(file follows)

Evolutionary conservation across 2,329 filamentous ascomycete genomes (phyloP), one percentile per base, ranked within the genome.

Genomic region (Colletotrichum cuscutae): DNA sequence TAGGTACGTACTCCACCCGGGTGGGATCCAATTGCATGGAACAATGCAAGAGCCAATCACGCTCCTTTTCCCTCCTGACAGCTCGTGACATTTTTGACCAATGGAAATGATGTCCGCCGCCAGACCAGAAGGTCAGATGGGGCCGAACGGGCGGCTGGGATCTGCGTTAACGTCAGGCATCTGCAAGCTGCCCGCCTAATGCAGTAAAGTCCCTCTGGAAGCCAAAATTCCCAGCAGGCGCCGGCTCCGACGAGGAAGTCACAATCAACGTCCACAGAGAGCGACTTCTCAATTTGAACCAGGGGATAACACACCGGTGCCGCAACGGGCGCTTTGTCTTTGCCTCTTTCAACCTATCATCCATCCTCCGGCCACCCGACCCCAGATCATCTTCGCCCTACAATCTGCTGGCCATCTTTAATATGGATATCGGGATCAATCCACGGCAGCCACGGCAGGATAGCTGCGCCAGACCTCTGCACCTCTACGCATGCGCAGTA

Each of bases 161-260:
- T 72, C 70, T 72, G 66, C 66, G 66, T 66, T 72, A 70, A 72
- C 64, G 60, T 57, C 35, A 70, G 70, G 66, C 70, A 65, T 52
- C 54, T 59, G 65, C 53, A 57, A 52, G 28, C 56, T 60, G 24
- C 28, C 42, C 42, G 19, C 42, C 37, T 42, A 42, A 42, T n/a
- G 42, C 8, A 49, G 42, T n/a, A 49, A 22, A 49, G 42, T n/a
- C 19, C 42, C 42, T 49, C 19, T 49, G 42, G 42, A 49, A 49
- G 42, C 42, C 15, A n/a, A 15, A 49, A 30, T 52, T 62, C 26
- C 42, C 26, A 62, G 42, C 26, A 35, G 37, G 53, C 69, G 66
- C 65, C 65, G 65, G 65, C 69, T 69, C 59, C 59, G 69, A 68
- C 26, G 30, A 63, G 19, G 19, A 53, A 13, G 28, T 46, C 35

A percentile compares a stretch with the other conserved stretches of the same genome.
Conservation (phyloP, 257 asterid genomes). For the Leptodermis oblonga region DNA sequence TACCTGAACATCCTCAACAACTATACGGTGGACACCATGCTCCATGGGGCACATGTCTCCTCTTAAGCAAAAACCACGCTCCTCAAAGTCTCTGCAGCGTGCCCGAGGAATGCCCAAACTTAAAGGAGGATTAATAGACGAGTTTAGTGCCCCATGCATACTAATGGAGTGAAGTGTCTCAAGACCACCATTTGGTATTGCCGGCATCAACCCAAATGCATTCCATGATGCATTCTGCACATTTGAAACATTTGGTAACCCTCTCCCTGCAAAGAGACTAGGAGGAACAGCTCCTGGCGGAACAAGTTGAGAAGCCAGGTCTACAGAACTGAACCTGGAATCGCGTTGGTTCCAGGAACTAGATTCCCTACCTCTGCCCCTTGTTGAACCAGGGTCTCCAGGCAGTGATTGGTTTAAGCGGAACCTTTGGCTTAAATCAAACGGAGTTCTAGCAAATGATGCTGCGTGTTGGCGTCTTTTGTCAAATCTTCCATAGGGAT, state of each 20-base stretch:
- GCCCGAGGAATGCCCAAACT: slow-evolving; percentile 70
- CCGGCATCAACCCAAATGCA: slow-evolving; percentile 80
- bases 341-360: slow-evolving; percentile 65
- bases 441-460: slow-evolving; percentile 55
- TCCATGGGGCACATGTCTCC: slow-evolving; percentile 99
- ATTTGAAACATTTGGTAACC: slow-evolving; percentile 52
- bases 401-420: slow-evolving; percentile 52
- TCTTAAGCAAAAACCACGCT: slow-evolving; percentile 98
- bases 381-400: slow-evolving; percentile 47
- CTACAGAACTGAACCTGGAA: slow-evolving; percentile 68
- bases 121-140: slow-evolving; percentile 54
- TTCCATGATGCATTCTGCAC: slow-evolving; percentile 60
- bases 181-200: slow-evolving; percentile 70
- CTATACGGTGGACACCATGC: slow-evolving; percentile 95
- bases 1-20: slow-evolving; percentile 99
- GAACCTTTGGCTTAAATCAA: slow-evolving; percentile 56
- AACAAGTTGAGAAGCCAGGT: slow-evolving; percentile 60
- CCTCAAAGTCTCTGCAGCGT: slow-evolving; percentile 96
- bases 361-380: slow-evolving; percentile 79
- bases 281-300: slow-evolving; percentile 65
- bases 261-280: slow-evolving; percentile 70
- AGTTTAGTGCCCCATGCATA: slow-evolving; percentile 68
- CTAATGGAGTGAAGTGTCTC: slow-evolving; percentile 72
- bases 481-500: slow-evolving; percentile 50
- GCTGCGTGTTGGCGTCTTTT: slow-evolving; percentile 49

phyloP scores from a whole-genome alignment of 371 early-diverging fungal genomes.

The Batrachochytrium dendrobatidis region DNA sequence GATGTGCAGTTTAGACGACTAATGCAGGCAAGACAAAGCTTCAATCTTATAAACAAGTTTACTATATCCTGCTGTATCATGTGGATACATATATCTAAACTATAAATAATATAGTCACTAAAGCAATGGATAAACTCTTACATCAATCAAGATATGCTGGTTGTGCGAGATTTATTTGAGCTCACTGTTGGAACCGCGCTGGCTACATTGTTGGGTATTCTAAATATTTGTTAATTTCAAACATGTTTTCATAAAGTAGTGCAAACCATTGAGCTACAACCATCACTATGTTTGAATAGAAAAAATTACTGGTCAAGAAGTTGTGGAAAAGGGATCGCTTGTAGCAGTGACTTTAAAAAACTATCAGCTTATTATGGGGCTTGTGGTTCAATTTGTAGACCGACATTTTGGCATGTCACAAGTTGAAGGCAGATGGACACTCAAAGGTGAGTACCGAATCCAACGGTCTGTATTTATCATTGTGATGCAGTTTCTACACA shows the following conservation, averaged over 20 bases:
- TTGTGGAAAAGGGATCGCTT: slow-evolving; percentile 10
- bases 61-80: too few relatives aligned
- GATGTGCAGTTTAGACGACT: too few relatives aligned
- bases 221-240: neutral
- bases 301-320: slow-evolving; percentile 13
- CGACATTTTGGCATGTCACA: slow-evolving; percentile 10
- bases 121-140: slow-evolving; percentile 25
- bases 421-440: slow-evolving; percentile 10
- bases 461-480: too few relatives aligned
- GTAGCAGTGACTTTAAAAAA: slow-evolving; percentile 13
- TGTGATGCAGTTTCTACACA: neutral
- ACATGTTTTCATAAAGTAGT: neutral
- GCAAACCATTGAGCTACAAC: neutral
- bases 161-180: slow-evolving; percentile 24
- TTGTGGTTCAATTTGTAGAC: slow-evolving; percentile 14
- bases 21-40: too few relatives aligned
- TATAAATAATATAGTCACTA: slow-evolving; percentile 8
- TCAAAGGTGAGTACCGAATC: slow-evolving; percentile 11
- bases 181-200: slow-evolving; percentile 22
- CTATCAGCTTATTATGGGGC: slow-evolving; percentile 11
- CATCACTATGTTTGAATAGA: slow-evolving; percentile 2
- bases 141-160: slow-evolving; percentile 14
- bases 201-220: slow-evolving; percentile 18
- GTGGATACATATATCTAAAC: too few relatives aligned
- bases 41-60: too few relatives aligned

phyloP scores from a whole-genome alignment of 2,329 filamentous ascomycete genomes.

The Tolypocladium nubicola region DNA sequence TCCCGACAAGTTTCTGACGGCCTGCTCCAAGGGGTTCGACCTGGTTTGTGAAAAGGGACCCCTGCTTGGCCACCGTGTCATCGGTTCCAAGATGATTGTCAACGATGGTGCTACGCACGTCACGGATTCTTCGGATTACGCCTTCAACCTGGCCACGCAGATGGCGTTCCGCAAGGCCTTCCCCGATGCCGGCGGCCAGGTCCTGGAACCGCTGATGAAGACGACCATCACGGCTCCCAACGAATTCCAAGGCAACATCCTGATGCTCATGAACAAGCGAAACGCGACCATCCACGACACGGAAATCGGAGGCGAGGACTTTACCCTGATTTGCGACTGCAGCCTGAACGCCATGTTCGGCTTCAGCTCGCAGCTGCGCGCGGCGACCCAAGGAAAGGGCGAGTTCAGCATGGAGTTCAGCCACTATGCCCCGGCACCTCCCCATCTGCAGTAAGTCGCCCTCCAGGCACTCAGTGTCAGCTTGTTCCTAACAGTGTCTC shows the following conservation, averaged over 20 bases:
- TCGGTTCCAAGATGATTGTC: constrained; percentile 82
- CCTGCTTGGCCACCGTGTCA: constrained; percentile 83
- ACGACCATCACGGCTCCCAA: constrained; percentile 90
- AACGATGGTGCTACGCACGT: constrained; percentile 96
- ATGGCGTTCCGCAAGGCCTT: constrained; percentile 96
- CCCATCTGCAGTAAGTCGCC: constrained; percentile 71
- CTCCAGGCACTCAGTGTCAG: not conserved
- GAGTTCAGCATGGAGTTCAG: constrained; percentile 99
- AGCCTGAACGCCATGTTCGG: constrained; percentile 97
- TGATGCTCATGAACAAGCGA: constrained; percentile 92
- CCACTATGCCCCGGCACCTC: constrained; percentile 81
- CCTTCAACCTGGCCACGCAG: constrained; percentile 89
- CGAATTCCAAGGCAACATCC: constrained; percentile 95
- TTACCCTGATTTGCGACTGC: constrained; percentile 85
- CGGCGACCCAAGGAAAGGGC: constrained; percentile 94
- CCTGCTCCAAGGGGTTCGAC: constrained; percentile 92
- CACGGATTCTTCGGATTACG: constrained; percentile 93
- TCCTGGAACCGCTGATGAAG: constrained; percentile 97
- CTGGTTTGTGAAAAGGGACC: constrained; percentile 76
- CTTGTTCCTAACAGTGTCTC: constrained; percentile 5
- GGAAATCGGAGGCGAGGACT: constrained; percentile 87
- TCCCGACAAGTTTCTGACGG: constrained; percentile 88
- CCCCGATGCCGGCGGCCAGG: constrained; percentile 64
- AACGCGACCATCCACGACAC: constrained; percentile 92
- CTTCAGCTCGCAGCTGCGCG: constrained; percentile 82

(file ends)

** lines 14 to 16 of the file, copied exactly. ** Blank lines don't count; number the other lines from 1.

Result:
A percentile compares a stretch with the other conserved stretches of the same genome.
Conservation (phyloP, 257 asterid genomes). For the Leptodermis oblonga region DNA sequence TACCTGAACATCCTCAACAACTATACGGTGGACACCATGCTCCATGGGGCACATGTCTCCTCTTAAGCAAAAACCACGCTCCTCAAAGTCTCTGCAGCGTGCCCGAGGAATGCCCAAACTTAAAGGAGGATTAATAGACGAGTTTAGTGCCCCATGCATACTAATGGAGTGAAGTGTCTCAAGACCACCATTTGGTATTGCCGGCATCAACCCAAATGCATTCCATGATGCATTCTGCACATTTGAAACATTTGGTAACCCTCTCCCTGCAAAGAGACTAGGAGGAACAGCTCCTGGCGGAACAAGTTGAGAAGCCAGGTCTACAGAACTGAACCTGGAATCGCGTTGGTTCCAGGAACTAGATTCCCTACCTCTGCCCCTTGTTGAACCAGGGTCTCCAGGCAGTGATTGGTTTAAGCGGAACCTTTGGCTTAAATCAAACGGAGTTCTAGCAAATGATGCTGCGTGTTGGCGTCTTTTGTCAAATCTTCCATAGGGAT, state of each 20-base stretch:
- GCCCGAGGAATGCCCAAACT: slow-evolving; percentile 70